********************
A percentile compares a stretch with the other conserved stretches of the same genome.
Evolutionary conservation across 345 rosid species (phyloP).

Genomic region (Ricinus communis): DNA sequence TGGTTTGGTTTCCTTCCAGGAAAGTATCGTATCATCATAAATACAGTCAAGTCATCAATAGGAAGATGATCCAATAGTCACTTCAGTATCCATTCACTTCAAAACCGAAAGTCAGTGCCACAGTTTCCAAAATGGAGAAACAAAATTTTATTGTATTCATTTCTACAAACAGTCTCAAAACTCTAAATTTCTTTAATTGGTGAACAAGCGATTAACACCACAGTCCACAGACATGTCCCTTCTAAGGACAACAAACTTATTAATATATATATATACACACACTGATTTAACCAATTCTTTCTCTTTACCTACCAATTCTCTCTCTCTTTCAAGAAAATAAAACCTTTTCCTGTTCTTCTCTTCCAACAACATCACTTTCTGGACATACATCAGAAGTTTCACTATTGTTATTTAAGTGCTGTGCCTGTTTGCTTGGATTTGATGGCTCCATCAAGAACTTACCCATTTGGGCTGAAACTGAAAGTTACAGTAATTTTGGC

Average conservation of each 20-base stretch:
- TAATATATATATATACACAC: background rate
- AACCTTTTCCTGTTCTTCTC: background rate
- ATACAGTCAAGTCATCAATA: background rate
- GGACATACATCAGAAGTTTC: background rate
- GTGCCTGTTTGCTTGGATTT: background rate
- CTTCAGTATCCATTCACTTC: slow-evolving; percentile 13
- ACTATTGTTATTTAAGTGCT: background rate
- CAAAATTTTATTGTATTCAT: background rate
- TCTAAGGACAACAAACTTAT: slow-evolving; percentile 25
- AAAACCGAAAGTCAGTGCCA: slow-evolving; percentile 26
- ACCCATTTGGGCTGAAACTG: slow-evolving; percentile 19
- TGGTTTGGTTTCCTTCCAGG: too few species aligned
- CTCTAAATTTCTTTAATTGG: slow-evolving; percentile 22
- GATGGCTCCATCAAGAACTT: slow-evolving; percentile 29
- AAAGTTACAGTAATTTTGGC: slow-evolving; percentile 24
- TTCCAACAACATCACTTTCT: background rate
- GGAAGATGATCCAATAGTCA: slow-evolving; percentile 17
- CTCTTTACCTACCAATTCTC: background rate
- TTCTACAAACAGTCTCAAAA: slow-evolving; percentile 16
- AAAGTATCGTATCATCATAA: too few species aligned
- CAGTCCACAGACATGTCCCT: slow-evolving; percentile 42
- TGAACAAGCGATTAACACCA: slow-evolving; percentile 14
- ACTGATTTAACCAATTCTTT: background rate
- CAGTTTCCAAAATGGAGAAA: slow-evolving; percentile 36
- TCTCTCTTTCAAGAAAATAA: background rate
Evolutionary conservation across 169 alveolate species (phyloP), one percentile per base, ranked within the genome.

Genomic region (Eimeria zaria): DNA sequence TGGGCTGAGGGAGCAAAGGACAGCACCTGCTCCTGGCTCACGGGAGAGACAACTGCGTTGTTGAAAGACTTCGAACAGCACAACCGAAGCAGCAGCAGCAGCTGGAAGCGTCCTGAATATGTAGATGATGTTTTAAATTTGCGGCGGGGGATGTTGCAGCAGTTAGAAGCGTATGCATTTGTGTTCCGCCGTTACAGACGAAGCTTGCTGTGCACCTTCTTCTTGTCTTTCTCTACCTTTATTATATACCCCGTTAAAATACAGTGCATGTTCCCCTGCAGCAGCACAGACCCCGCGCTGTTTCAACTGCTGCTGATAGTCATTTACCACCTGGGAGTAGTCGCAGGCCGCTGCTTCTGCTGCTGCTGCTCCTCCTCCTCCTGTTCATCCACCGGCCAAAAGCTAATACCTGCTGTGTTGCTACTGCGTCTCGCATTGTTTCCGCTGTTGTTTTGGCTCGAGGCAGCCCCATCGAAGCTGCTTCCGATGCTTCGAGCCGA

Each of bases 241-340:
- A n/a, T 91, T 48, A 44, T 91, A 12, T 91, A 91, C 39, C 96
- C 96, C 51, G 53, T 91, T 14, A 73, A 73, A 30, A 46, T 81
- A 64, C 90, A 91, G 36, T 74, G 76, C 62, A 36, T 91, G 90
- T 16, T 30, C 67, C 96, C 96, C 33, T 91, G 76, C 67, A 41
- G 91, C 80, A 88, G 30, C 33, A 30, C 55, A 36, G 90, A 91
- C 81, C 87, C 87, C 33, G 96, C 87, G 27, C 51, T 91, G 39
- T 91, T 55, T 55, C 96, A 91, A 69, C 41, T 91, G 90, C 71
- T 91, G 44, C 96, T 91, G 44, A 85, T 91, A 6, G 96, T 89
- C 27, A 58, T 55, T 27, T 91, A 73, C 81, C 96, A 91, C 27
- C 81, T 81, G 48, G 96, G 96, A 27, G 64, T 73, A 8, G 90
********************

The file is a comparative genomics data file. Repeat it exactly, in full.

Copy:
A percentile compares a stretch with the other conserved stretches of the same genome.
Evolutionary conservation across 345 rosid species (phyloP).

Genomic region (Ricinus communis): DNA sequence TGGTTTGGTTTCCTTCCAGGAAAGTATCGTATCATCATAAATACAGTCAAGTCATCAATAGGAAGATGATCCAATAGTCACTTCAGTATCCATTCACTTCAAAACCGAAAGTCAGTGCCACAGTTTCCAAAATGGAGAAACAAAATTTTATTGTATTCATTTCTACAAACAGTCTCAAAACTCTAAATTTCTTTAATTGGTGAACAAGCGATTAACACCACAGTCCACAGACATGTCCCTTCTAAGGACAACAAACTTATTAATATATATATATACACACACTGATTTAACCAATTCTTTCTCTTTACCTACCAATTCTCTCTCTCTTTCAAGAAAATAAAACCTTTTCCTGTTCTTCTCTTCCAACAACATCACTTTCTGGACATACATCAGAAGTTTCACTATTGTTATTTAAGTGCTGTGCCTGTTTGCTTGGATTTGATGGCTCCATCAAGAACTTACCCATTTGGGCTGAAACTGAAAGTTACAGTAATTTTGGC

Average conservation of each 20-base stretch:
- TAATATATATATATACACAC: background rate
- AACCTTTTCCTGTTCTTCTC: background rate
- ATACAGTCAAGTCATCAATA: background rate
- GGACATACATCAGAAGTTTC: background rate
- GTGCCTGTTTGCTTGGATTT: background rate
- CTTCAGTATCCATTCACTTC: slow-evolving; percentile 13
- ACTATTGTTATTTAAGTGCT: background rate
- CAAAATTTTATTGTATTCAT: background rate
- TCTAAGGACAACAAACTTAT: slow-evolving; percentile 25
- AAAACCGAAAGTCAGTGCCA: slow-evolving; percentile 26
- ACCCATTTGGGCTGAAACTG: slow-evolving; percentile 19
- TGGTTTGGTTTCCTTCCAGG: too few species aligned
- CTCTAAATTTCTTTAATTGG: slow-evolving; percentile 22
- GATGGCTCCATCAAGAACTT: slow-evolving; percentile 29
- AAAGTTACAGTAATTTTGGC: slow-evolving; percentile 24
- TTCCAACAACATCACTTTCT: background rate
- GGAAGATGATCCAATAGTCA: slow-evolving; percentile 17
- CTCTTTACCTACCAATTCTC: background rate
- TTCTACAAACAGTCTCAAAA: slow-evolving; percentile 16
- AAAGTATCGTATCATCATAA: too few species aligned
- CAGTCCACAGACATGTCCCT: slow-evolving; percentile 42
- TGAACAAGCGATTAACACCA: slow-evolving; percentile 14
- ACTGATTTAACCAATTCTTT: background rate
- CAGTTTCCAAAATGGAGAAA: slow-evolving; percentile 36
- TCTCTCTTTCAAGAAAATAA: background rate
Evolutionary conservation across 169 alveolate species (phyloP), one percentile per base, ranked within the genome.

Genomic region (Eimeria zaria): DNA sequence TGGGCTGAGGGAGCAAAGGACAGCACCTGCTCCTGGCTCACGGGAGAGACAACTGCGTTGTTGAAAGACTTCGAACAGCACAACCGAAGCAGCAGCAGCAGCTGGAAGCGTCCTGAATATGTAGATGATGTTTTAAATTTGCGGCGGGGGATGTTGCAGCAGTTAGAAGCGTATGCATTTGTGTTCCGCCGTTACAGACGAAGCTTGCTGTGCACCTTCTTCTTGTCTTTCTCTACCTTTATTATATACCCCGTTAAAATACAGTGCATGTTCCCCTGCAGCAGCACAGACCCCGCGCTGTTTCAACTGCTGCTGATAGTCATTTACCACCTGGGAGTAGTCGCAGGCCGCTGCTTCTGCTGCTGCTGCTCCTCCTCCTCCTGTTCATCCACCGGCCAAAAGCTAATACCTGCTGTGTTGCTACTGCGTCTCGCATTGTTTCCGCTGTTGTTTTGGCTCGAGGCAGCCCCATCGAAGCTGCTTCCGATGCTTCGAGCCGA

Each of bases 241-340:
- A n/a, T 91, T 48, A 44, T 91, A 12, T 91, A 91, C 39, C 96
- C 96, C 51, G 53, T 91, T 14, A 73, A 73, A 30, A 46, T 81
- A 64, C 90, A 91, G 36, T 74, G 76, C 62, A 36, T 91, G 90
- T 16, T 30, C 67, C 96, C 96, C 33, T 91, G 76, C 67, A 41
- G 91, C 80, A 88, G 30, C 33, A 30, C 55, A 36, G 90, A 91
- C 81, C 87, C 87, C 33, G 96, C 87, G 27, C 51, T 91, G 39
- T 91, T 55, T 55, C 96, A 91, A 69, C 41, T 91, G 90, C 71
- T 91, G 44, C 96, T 91, G 44, A 85, T 91, A 6, G 96, T 89
- C 27, A 58, T 55, T 27, T 91, A 73, C 81, C 96, A 91, C 27
- C 81, T 81, G 48, G 96, G 96, A 27, G 64, T 73, A 8, G 90